Cipriano Forza is a professor of management and operations management at the Universita di Modena e Reggio Emilia (Italy) and at the Universita di Padova (Italy). He is the lead researcher in the Customization Experts project, which funded by the European Union Leonardo programme. The Customization Experts project has researched the human resource requirements of the Mass Customization Manufacturing strategy. The research has been undertaken in five countries over the course of two years. The Project research team has been conducting two studies, to identify the competencies required for Mass Customization, and has used the results to develop training programmes.

Thorsten Blecker and Gerhard Friedrich are co-chairs of the joint conferences: International Mass Customization Meeting (IMCM'06) and the International Conference on Economic, Technical and Organizational Aspects of Product Configuration Systems (PETO'06), to be held in Hamburg, Germany in June 2006. Prof. Dr. Blecker is Professor for Business Administration, especially Information Management in Business Logistics, at the Department of Business Logistics and General Management in Hamburg University of Technology (TUHH), and the Hamburg School of Logistics (HSL) in Germany. Prof. Dr. Friedrich is Professor in the Department of Computer Science and Manufacturing at the University Klagenfurt in Austria. They have jointly written 'Mass Customization: Challenges and Solutions' which will be published in 2006, and are editing 'Mass Customization Information Systems in Business' which will also be published in the coming year.

Ed Iacobucci has recently founded DayJet, a specialist airline that plans to use a fleet of 200 six-seat 'mini-jets', and a dynamic scheduling system to fly small groups of customers from and to almost any locations within the U.S. Iacobucci is a former CEO of server software company Citrix Systems. At DayJet, he intends to implement a highly sophisticated booking system, which can adapt schedules and pricing based on fluctuating demand. This new model of airline management, focusing on the immediate needs of very small groups of customers, has been dubbed 'Aggregated Customization'. If DayJet is successful, their business model could yet be applied to many other industries.

David Mingle is President of Chrome Systems, which supplies product configuration systems for the automotive industry in North America. The company's VIN Search software provides data to finance houses on the specification of a vehicle, based on its identification number, and thus provide an accurate assessment of its value. This information can be used for vehicle financing. However, it also establishes an important principle, which could be expanded to other industries in future: Specialist online applications can be used to provide lending agencies with specification data on big-ticket mass customized product which require loan financing. In a future, for example, a mortgage provider could look up the specification of a mass customized house, based on the manufacturer's identification number, and calculate an accurate value for the new home immediately.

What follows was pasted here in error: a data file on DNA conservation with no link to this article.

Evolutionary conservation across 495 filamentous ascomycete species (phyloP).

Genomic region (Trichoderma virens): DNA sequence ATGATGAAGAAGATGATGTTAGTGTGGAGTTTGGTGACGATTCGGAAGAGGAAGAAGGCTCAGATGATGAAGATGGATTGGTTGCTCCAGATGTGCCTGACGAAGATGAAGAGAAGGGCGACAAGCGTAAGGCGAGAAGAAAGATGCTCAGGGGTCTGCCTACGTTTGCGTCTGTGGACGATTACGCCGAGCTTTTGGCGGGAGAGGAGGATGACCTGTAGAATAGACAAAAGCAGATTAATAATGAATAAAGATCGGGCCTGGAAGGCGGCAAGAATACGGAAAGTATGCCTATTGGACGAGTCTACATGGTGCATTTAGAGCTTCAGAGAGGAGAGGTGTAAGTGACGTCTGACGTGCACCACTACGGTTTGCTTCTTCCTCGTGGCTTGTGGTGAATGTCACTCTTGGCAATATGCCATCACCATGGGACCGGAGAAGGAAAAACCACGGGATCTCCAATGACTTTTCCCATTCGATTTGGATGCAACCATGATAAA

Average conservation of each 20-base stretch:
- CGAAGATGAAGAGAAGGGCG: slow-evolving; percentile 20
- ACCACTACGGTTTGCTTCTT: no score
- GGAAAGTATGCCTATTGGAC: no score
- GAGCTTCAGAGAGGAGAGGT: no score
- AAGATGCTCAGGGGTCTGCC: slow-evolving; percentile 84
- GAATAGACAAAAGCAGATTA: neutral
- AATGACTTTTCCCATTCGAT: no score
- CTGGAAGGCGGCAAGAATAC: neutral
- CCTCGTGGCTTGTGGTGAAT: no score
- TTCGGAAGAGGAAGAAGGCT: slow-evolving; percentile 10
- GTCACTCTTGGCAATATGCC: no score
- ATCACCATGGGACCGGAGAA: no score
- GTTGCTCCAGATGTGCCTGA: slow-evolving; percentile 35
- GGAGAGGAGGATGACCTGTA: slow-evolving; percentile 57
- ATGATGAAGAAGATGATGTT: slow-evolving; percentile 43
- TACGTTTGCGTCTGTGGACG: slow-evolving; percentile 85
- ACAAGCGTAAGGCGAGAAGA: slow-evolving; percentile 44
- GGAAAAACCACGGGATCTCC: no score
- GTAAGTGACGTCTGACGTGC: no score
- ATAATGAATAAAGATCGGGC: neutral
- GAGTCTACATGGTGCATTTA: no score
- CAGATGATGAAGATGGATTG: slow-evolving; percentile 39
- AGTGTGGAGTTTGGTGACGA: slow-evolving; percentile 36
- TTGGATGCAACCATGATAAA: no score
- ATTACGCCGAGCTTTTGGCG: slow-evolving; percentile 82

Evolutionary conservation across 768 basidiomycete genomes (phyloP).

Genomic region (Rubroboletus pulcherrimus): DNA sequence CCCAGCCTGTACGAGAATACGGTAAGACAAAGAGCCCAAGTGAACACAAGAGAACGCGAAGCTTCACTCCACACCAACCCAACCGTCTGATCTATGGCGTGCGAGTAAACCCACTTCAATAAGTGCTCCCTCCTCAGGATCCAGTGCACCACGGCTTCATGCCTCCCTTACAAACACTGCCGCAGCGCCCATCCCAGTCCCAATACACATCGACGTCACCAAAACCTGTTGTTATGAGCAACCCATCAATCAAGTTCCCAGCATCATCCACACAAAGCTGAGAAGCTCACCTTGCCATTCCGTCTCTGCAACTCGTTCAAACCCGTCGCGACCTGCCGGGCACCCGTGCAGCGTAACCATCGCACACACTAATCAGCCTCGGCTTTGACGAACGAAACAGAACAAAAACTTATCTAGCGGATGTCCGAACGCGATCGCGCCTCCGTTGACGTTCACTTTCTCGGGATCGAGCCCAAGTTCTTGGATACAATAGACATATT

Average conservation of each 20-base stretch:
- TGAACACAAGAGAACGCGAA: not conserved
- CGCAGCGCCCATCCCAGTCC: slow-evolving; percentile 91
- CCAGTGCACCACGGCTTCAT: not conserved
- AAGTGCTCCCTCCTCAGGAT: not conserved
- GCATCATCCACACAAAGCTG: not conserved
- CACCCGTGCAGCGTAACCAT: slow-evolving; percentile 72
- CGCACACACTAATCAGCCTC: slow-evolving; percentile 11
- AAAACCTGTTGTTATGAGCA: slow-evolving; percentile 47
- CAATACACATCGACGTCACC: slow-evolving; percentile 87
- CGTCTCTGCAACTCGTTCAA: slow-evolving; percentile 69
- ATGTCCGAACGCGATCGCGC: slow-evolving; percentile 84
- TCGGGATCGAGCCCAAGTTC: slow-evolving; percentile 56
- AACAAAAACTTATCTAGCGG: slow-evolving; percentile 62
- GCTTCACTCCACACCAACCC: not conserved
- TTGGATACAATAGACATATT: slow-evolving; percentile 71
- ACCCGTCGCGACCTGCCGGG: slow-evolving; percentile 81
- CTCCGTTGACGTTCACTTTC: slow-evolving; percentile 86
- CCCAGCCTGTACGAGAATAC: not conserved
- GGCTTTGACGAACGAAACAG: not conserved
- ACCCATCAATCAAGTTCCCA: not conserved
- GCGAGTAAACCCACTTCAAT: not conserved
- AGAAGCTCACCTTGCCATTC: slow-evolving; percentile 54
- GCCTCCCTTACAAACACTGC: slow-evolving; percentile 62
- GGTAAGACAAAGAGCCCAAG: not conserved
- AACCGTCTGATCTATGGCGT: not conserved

Russell Harris is a Lecturer in Manufacturing Technology in the Wolfson School of Mechanical and Manufacturing Engineering at Loughborough University, England. Dr. Harris is currently leading a two year research programme into the use of rapid prototyping for the direct manufacture of tailor made implants for bone replacement and tissue growth. The new implants would be made from a mixture of a polymer and a bioactive ceramic, which are used for bone implants and tissue scaffolds due to their ability to bond with natural bone. The use of RP allows physical parts to be created immediately, directly and automatically from a 3D representation, which would significantly cut the time required for reconstructive surgery.

John E. Potter is United States Postmaster General and CEO of the U.S. Postal Service. During 2005, the USPS took the decision to re-launch its personalized postage programme, where postal service resellers can offer their customers the option of creating their own personalized stamp designs. Although personalized stamps are a very basic example of mass customization, re-introductiing them helps to promote the concept of personalized products in the World's largest consumer market.

Marc Benioff is Chairman and CEO of, the on-demand CRM solution provider. offers enterprises a CRM application that requires no software installation, as it is completely web-based. The company has recently partnered with a number of third-party suppliers of product configuration solutions, who supply on-demand configuration systems as add-ons to the main system. The power of in the CRM software market has meant that even significant configuration software vendors such as Firepond, Selectica and Big Machines have developed applications that integrate with's core application.

George Q. Huang is based in the Department of Industrial and Manufacturing Systems Engineering at The University of Hong Kong. Dr. Huang is Editor-in-Chief of the new International Journal of Mass Customization, of which the first issue was recently published. This new academic journal, the first to be dedicated exclusively to issues relating to mass customization, will be an important outlet for research on this topic in the coming years.

Edit - Additional entries 7 January 2006

Scott Gatz is Yahoo!'s Senior Director of Personalization Products. He drives strategy and manages product development for key personalization features across the Yahoo! network and is responsible for the popular My Yahoo! service. Gatz is also responsible for the Company's content syndication/RSS initiatives and leads the team that redesigned My Yahoo! around RSS and integrated RSS into Yahoo! Mobile and Yahoo! News.